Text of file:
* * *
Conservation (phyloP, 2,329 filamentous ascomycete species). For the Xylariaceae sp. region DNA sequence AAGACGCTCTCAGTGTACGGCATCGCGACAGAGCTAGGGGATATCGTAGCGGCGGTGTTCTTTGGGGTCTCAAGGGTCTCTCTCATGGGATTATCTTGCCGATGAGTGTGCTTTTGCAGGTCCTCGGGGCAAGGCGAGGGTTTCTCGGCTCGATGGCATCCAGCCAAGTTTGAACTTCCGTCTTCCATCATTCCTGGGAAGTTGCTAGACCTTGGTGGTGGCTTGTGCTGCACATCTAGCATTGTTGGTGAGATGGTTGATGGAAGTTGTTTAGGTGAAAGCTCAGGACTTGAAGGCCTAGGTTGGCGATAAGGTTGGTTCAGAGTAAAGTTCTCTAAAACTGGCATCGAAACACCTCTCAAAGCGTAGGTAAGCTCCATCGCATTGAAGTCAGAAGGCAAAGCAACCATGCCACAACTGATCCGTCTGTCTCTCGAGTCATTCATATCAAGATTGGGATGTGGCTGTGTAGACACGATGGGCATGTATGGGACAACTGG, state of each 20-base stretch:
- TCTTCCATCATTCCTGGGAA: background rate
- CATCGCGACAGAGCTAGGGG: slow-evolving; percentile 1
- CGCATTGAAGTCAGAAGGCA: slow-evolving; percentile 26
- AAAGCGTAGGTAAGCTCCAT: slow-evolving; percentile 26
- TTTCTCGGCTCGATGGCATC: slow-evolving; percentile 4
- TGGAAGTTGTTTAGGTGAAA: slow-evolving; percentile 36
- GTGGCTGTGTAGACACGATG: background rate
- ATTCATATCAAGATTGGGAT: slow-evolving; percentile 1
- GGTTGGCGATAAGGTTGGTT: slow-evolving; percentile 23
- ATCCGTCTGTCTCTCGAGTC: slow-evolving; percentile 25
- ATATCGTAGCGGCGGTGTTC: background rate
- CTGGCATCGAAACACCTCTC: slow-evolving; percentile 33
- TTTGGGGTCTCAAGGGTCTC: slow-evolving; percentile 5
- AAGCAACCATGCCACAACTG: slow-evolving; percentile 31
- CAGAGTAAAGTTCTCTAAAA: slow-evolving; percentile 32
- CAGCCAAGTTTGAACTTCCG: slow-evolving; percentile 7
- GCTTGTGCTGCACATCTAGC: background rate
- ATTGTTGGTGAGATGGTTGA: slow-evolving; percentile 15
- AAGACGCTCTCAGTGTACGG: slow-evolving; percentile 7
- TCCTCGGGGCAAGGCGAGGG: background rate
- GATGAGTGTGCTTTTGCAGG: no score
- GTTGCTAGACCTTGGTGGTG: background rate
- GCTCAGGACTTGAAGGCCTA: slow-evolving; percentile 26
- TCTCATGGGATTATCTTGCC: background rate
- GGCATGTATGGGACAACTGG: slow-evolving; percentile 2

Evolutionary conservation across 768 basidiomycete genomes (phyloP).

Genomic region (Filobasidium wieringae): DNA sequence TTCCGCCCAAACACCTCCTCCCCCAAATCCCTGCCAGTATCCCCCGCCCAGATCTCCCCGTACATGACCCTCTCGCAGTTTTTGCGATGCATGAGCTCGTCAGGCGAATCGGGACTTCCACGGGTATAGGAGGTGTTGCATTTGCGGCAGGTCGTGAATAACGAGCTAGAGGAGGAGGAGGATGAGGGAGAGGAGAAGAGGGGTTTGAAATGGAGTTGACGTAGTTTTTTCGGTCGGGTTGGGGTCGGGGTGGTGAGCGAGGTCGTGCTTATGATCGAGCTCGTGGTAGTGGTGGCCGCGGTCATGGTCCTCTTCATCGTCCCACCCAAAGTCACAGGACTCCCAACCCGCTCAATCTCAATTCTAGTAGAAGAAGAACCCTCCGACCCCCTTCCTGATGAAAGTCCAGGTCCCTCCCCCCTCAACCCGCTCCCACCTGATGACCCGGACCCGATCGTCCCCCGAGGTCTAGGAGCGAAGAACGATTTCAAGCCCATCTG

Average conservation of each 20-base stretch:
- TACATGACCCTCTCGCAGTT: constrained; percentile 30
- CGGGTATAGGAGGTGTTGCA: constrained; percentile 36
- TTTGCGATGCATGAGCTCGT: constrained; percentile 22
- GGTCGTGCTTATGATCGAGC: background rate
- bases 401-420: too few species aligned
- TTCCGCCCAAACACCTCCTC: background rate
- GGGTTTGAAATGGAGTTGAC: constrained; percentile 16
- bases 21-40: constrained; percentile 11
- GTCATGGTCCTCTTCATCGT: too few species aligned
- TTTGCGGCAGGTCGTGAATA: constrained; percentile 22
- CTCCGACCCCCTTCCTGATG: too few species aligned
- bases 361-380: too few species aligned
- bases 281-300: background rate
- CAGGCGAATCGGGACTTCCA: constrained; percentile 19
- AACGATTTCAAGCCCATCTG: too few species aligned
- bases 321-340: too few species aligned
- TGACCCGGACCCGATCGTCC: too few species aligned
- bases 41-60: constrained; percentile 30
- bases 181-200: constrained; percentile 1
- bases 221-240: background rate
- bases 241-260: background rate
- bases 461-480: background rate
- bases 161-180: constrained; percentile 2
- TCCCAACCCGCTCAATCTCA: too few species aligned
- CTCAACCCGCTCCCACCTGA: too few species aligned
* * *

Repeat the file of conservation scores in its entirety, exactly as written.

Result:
Conservation (phyloP, 2,329 filamentous ascomycete species). For the Xylariaceae sp. region DNA sequence AAGACGCTCTCAGTGTACGGCATCGCGACAGAGCTAGGGGATATCGTAGCGGCGGTGTTCTTTGGGGTCTCAAGGGTCTCTCTCATGGGATTATCTTGCCGATGAGTGTGCTTTTGCAGGTCCTCGGGGCAAGGCGAGGGTTTCTCGGCTCGATGGCATCCAGCCAAGTTTGAACTTCCGTCTTCCATCATTCCTGGGAAGTTGCTAGACCTTGGTGGTGGCTTGTGCTGCACATCTAGCATTGTTGGTGAGATGGTTGATGGAAGTTGTTTAGGTGAAAGCTCAGGACTTGAAGGCCTAGGTTGGCGATAAGGTTGGTTCAGAGTAAAGTTCTCTAAAACTGGCATCGAAACACCTCTCAAAGCGTAGGTAAGCTCCATCGCATTGAAGTCAGAAGGCAAAGCAACCATGCCACAACTGATCCGTCTGTCTCTCGAGTCATTCATATCAAGATTGGGATGTGGCTGTGTAGACACGATGGGCATGTATGGGACAACTGG, state of each 20-base stretch:
- TCTTCCATCATTCCTGGGAA: background rate
- CATCGCGACAGAGCTAGGGG: slow-evolving; percentile 1
- CGCATTGAAGTCAGAAGGCA: slow-evolving; percentile 26
- AAAGCGTAGGTAAGCTCCAT: slow-evolving; percentile 26
- TTTCTCGGCTCGATGGCATC: slow-evolving; percentile 4
- TGGAAGTTGTTTAGGTGAAA: slow-evolving; percentile 36
- GTGGCTGTGTAGACACGATG: background rate
- ATTCATATCAAGATTGGGAT: slow-evolving; percentile 1
- GGTTGGCGATAAGGTTGGTT: slow-evolving; percentile 23
- ATCCGTCTGTCTCTCGAGTC: slow-evolving; percentile 25
- ATATCGTAGCGGCGGTGTTC: background rate
- CTGGCATCGAAACACCTCTC: slow-evolving; percentile 33
- TTTGGGGTCTCAAGGGTCTC: slow-evolving; percentile 5
- AAGCAACCATGCCACAACTG: slow-evolving; percentile 31
- CAGAGTAAAGTTCTCTAAAA: slow-evolving; percentile 32
- CAGCCAAGTTTGAACTTCCG: slow-evolving; percentile 7
- GCTTGTGCTGCACATCTAGC: background rate
- ATTGTTGGTGAGATGGTTGA: slow-evolving; percentile 15
- AAGACGCTCTCAGTGTACGG: slow-evolving; percentile 7
- TCCTCGGGGCAAGGCGAGGG: background rate
- GATGAGTGTGCTTTTGCAGG: no score
- GTTGCTAGACCTTGGTGGTG: background rate
- GCTCAGGACTTGAAGGCCTA: slow-evolving; percentile 26
- TCTCATGGGATTATCTTGCC: background rate
- GGCATGTATGGGACAACTGG: slow-evolving; percentile 2

Evolutionary conservation across 768 basidiomycete genomes (phyloP).

Genomic region (Filobasidium wieringae): DNA sequence TTCCGCCCAAACACCTCCTCCCCCAAATCCCTGCCAGTATCCCCCGCCCAGATCTCCCCGTACATGACCCTCTCGCAGTTTTTGCGATGCATGAGCTCGTCAGGCGAATCGGGACTTCCACGGGTATAGGAGGTGTTGCATTTGCGGCAGGTCGTGAATAACGAGCTAGAGGAGGAGGAGGATGAGGGAGAGGAGAAGAGGGGTTTGAAATGGAGTTGACGTAGTTTTTTCGGTCGGGTTGGGGTCGGGGTGGTGAGCGAGGTCGTGCTTATGATCGAGCTCGTGGTAGTGGTGGCCGCGGTCATGGTCCTCTTCATCGTCCCACCCAAAGTCACAGGACTCCCAACCCGCTCAATCTCAATTCTAGTAGAAGAAGAACCCTCCGACCCCCTTCCTGATGAAAGTCCAGGTCCCTCCCCCCTCAACCCGCTCCCACCTGATGACCCGGACCCGATCGTCCCCCGAGGTCTAGGAGCGAAGAACGATTTCAAGCCCATCTG

Average conservation of each 20-base stretch:
- TACATGACCCTCTCGCAGTT: constrained; percentile 30
- CGGGTATAGGAGGTGTTGCA: constrained; percentile 36
- TTTGCGATGCATGAGCTCGT: constrained; percentile 22
- GGTCGTGCTTATGATCGAGC: background rate
- bases 401-420: too few species aligned
- TTCCGCCCAAACACCTCCTC: background rate
- GGGTTTGAAATGGAGTTGAC: constrained; percentile 16
- bases 21-40: constrained; percentile 11
- GTCATGGTCCTCTTCATCGT: too few species aligned
- TTTGCGGCAGGTCGTGAATA: constrained; percentile 22
- CTCCGACCCCCTTCCTGATG: too few species aligned
- bases 361-380: too few species aligned
- bases 281-300: background rate
- CAGGCGAATCGGGACTTCCA: constrained; percentile 19
- AACGATTTCAAGCCCATCTG: too few species aligned
- bases 321-340: too few species aligned
- TGACCCGGACCCGATCGTCC: too few species aligned
- bases 41-60: constrained; percentile 30
- bases 181-200: constrained; percentile 1
- bases 221-240: background rate
- bases 241-260: background rate
- bases 461-480: background rate
- bases 161-180: constrained; percentile 2
- TCCCAACCCGCTCAATCTCA: too few species aligned
- CTCAACCCGCTCCCACCTGA: too few species aligned